BIRTHPLACE: New York, NY
BORN: July 21, 1919
DIED: June, 2000
TEAMS/ASSOCIATIONS: U.S. Olympic/National Teams, Minn. Amateur Hockey Association
Among those who have made Minnesota a leader in the sport of hockey throughout the United States stands the name of Bob Ridder. Ridder, a native New Yorker and Harvard University graduate, began his hockey involvement with the Duluth Heralds, a senior amateur team at the 1940s. This interest then led to a belief that a state organization for all levels of amateur hockey was essential in Minnesota. Thus, in October of 1947, he, along with fellow enshrinee Don Clark and Everett “Buck” Riley, founded the Minnesota Amateur Hockey Association (MAHA).
The organization, now simply called “Minnesota Hockey,” ranks as one of the leading amateur associations in the world, consistently producing among the most registered players in North America.
By 1952, Ridder’s interests had expanded to international hockey, and with Eveleth-born Connie Pleban, he managed the 1952 United States Olympic Team. Under his dynamic leadership the team was successfully organized and financed. In Olympic competition the United States made a very formidable showing, finishing in second place, just one game behind the eventual champions from Canada.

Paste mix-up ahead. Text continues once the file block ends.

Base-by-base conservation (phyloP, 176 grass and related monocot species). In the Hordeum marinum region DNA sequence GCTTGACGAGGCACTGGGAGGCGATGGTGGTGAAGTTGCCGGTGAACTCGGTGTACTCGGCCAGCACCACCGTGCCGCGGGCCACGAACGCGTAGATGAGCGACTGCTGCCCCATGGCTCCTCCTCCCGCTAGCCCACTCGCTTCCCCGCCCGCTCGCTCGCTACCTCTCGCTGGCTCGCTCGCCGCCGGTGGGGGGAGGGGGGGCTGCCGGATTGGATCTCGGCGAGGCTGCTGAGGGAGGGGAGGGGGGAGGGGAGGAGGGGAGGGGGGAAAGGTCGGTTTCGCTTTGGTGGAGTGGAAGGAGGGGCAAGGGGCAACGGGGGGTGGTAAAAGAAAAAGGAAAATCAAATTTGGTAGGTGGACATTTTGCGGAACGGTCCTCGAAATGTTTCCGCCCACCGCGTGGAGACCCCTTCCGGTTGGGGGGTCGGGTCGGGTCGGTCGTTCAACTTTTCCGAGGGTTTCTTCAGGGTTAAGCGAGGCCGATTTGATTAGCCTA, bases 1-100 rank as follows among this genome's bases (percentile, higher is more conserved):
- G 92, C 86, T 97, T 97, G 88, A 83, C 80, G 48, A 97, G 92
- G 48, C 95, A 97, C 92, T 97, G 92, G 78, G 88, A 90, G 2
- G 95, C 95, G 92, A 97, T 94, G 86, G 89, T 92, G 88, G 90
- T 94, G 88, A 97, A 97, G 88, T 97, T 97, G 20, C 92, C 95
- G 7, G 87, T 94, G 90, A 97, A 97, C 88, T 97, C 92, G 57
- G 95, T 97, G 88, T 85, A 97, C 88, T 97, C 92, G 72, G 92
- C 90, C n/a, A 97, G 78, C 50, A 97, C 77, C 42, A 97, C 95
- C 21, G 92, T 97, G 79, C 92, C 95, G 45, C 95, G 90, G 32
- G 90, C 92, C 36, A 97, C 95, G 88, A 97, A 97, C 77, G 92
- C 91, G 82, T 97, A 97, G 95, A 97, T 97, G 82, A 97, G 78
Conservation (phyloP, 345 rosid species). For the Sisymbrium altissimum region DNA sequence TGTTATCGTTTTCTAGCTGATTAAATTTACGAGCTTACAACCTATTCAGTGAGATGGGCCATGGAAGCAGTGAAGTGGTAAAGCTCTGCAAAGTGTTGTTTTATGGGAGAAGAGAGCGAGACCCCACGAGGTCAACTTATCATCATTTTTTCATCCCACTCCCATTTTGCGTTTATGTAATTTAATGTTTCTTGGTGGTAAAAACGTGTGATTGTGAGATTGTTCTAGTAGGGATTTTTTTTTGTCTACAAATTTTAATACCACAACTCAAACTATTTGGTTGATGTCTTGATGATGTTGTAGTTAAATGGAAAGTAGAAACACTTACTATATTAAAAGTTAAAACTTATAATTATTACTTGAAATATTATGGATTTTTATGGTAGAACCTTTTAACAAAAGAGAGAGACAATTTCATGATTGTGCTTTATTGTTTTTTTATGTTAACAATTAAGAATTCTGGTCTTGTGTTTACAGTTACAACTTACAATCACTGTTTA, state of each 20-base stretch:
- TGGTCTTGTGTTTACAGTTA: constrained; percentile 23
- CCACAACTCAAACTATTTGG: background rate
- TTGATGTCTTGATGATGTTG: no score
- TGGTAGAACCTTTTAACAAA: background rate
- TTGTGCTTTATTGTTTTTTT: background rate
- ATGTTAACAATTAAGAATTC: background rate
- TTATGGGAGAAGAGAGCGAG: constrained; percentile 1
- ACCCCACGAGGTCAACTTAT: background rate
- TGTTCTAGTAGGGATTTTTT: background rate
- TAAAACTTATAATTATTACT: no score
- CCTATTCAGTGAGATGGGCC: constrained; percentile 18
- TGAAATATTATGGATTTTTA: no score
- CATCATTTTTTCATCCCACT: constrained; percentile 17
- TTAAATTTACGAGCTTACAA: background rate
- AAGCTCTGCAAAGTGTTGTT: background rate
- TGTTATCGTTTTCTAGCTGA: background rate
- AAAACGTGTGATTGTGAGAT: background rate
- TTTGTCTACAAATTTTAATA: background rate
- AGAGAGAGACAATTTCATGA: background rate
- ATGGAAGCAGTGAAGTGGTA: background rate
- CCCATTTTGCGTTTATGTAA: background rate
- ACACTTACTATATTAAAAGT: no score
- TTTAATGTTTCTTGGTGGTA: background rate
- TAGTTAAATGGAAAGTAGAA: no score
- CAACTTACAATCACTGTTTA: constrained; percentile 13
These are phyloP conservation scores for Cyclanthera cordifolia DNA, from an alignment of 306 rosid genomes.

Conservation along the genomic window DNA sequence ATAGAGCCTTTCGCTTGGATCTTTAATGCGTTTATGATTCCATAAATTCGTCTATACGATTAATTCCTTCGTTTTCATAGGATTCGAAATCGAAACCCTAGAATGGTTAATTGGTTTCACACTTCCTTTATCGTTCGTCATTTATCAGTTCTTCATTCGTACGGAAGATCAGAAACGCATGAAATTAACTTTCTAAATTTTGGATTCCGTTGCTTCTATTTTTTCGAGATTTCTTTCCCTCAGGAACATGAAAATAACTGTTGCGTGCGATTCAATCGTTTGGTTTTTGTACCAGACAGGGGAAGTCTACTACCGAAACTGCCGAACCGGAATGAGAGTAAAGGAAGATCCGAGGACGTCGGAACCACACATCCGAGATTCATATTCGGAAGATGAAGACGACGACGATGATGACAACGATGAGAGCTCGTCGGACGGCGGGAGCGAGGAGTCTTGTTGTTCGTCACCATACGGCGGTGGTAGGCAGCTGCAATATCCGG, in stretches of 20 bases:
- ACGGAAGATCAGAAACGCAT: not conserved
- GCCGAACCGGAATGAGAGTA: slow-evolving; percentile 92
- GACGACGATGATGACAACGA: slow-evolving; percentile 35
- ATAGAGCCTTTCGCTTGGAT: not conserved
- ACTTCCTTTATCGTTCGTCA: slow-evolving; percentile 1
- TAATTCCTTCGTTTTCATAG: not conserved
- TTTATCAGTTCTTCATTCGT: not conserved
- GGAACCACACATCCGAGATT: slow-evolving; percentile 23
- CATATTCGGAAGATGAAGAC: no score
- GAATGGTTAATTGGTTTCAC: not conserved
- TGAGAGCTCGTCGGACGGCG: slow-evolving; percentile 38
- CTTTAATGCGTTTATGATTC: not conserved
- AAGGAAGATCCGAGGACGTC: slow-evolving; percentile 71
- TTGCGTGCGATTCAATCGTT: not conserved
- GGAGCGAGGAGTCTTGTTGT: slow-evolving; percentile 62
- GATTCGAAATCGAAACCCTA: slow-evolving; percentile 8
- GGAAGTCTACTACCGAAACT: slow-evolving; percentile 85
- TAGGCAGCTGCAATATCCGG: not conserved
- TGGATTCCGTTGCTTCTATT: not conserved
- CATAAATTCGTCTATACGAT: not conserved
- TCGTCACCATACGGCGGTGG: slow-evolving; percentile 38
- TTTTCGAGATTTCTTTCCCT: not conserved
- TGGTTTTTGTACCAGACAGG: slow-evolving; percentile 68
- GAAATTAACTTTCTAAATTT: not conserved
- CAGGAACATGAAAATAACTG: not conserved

Ridder once again managed the 1956 U.S. entry, which was coached by United States Hockey Hall of Fame enshrinee John Mariucci. This team also won a silver medal with a well-deserved 4-1 victory over Canada as the highlight. When professional hockey came to Minnesota in 1966, Ridder became one of the North Star owners.
He later served as a United States Hockey Hall of Fame director, and remained active in promoting the game of hockey for both men and women throughout his life. An extremely successful businessman, Ridder was truly a man who made a difference in the world of hockey.